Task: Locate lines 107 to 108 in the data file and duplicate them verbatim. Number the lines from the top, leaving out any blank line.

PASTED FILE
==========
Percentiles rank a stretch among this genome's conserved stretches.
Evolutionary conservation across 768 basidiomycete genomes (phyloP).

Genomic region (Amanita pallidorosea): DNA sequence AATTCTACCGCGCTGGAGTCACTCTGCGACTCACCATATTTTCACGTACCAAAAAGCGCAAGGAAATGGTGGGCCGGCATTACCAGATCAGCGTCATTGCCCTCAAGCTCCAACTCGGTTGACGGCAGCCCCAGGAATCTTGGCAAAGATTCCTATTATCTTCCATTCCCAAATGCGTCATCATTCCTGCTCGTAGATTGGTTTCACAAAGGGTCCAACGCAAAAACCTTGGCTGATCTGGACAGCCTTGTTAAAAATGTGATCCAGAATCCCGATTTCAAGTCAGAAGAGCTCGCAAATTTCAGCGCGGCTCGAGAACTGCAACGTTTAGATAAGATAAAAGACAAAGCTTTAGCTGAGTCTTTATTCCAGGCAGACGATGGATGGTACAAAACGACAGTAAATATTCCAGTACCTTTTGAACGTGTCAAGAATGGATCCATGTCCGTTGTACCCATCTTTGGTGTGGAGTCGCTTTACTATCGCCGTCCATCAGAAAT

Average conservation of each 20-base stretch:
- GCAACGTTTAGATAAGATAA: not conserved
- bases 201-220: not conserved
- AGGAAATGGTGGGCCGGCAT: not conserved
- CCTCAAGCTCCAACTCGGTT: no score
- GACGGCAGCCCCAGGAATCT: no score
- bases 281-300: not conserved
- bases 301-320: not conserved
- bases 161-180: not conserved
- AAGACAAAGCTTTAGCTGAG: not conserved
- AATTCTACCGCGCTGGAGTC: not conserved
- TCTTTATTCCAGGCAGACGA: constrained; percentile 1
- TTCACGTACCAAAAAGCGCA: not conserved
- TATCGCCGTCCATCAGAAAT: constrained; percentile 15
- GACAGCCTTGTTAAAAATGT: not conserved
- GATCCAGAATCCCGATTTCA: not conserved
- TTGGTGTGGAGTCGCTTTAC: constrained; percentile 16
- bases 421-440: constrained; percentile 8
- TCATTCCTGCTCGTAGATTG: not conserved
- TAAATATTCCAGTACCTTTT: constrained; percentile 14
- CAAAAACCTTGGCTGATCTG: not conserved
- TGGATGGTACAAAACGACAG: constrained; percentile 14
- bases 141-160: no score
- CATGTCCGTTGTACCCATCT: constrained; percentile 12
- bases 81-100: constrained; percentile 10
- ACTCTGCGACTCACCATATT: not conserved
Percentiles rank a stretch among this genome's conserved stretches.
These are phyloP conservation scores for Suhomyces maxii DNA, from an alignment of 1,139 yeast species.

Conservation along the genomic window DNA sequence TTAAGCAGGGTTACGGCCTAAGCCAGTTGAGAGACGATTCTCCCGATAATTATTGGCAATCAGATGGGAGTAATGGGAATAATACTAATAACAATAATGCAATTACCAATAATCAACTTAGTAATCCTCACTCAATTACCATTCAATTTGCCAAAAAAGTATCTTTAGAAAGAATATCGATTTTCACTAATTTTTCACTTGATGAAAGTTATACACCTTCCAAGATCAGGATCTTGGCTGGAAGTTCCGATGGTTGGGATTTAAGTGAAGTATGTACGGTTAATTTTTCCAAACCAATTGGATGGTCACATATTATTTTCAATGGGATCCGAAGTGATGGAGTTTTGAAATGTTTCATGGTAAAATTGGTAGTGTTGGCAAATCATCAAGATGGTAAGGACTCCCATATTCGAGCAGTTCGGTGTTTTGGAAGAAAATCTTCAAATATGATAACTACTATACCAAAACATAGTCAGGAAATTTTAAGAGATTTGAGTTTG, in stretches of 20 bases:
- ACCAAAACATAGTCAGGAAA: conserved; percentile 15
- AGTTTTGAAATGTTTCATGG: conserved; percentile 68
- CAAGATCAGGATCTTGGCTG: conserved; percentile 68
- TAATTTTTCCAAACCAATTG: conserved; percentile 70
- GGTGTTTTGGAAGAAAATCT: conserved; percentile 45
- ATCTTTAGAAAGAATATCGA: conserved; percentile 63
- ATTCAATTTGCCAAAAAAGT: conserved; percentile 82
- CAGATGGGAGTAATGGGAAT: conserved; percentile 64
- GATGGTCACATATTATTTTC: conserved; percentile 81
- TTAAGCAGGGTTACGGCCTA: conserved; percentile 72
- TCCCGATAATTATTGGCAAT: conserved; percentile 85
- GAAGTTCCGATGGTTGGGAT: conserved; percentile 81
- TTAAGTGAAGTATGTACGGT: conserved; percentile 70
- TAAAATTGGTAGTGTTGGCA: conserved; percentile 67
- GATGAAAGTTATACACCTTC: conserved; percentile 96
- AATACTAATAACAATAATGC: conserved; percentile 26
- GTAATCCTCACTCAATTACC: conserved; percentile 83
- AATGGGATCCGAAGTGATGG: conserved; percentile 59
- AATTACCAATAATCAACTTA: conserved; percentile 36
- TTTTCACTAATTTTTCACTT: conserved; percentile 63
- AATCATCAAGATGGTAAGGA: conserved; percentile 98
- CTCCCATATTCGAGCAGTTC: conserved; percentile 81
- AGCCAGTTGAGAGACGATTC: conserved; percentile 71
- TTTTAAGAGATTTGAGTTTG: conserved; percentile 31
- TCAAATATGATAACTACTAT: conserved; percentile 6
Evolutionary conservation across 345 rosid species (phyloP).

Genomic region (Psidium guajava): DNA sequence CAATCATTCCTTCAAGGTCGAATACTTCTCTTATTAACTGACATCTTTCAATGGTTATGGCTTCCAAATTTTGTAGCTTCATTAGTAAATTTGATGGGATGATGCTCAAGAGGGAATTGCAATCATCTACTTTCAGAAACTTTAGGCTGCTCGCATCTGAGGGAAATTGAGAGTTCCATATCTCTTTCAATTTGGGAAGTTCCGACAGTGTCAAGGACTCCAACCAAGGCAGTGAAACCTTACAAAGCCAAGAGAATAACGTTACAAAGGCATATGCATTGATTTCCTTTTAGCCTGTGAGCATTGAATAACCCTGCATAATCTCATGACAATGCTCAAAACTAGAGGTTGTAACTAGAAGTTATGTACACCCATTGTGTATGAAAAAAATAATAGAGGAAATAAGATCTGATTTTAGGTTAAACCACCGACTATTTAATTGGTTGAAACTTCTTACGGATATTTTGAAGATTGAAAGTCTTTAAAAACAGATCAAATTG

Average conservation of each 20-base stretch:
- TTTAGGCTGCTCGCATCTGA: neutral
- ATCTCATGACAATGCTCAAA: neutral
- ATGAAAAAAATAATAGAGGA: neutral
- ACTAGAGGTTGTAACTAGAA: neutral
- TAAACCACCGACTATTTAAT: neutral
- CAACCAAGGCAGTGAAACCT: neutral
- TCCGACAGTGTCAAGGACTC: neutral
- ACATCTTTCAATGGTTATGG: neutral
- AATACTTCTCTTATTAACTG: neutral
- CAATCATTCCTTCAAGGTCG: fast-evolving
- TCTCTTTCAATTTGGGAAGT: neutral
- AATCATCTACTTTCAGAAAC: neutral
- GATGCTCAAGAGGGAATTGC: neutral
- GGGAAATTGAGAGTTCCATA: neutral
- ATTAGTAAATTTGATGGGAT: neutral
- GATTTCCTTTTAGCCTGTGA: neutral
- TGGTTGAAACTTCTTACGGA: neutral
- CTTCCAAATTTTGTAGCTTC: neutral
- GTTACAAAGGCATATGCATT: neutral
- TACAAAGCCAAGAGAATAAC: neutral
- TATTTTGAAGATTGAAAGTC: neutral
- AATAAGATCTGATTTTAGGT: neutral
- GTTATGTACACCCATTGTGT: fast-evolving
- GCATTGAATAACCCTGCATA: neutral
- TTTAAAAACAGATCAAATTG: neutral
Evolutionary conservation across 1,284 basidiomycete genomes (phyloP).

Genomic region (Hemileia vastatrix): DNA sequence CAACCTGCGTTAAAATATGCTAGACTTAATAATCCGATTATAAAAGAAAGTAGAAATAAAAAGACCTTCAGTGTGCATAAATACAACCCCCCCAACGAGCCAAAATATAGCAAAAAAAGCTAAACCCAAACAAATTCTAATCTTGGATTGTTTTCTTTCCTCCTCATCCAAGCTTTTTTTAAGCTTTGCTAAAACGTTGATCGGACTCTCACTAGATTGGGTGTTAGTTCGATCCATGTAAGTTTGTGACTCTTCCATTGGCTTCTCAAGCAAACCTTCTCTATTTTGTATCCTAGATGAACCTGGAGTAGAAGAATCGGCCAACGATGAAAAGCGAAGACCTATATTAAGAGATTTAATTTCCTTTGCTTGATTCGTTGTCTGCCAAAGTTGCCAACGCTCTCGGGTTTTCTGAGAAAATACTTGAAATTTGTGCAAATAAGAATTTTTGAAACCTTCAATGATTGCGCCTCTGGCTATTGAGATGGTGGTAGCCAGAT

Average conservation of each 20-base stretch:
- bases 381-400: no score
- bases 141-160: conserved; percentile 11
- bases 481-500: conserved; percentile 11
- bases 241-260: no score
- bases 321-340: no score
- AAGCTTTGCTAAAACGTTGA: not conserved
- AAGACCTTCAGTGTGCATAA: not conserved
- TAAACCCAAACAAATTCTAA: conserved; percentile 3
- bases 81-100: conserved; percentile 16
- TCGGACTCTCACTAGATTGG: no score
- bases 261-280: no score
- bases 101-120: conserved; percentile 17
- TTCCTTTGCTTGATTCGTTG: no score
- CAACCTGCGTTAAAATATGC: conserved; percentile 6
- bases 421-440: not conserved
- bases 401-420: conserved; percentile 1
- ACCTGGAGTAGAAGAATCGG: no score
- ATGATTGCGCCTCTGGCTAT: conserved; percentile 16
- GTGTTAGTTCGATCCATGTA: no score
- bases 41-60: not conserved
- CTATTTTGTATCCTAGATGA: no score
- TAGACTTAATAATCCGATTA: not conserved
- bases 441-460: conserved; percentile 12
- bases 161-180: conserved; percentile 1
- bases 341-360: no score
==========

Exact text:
- GTGTTAGTTCGATCCATGTA: no score
- bases 41-60: not conserved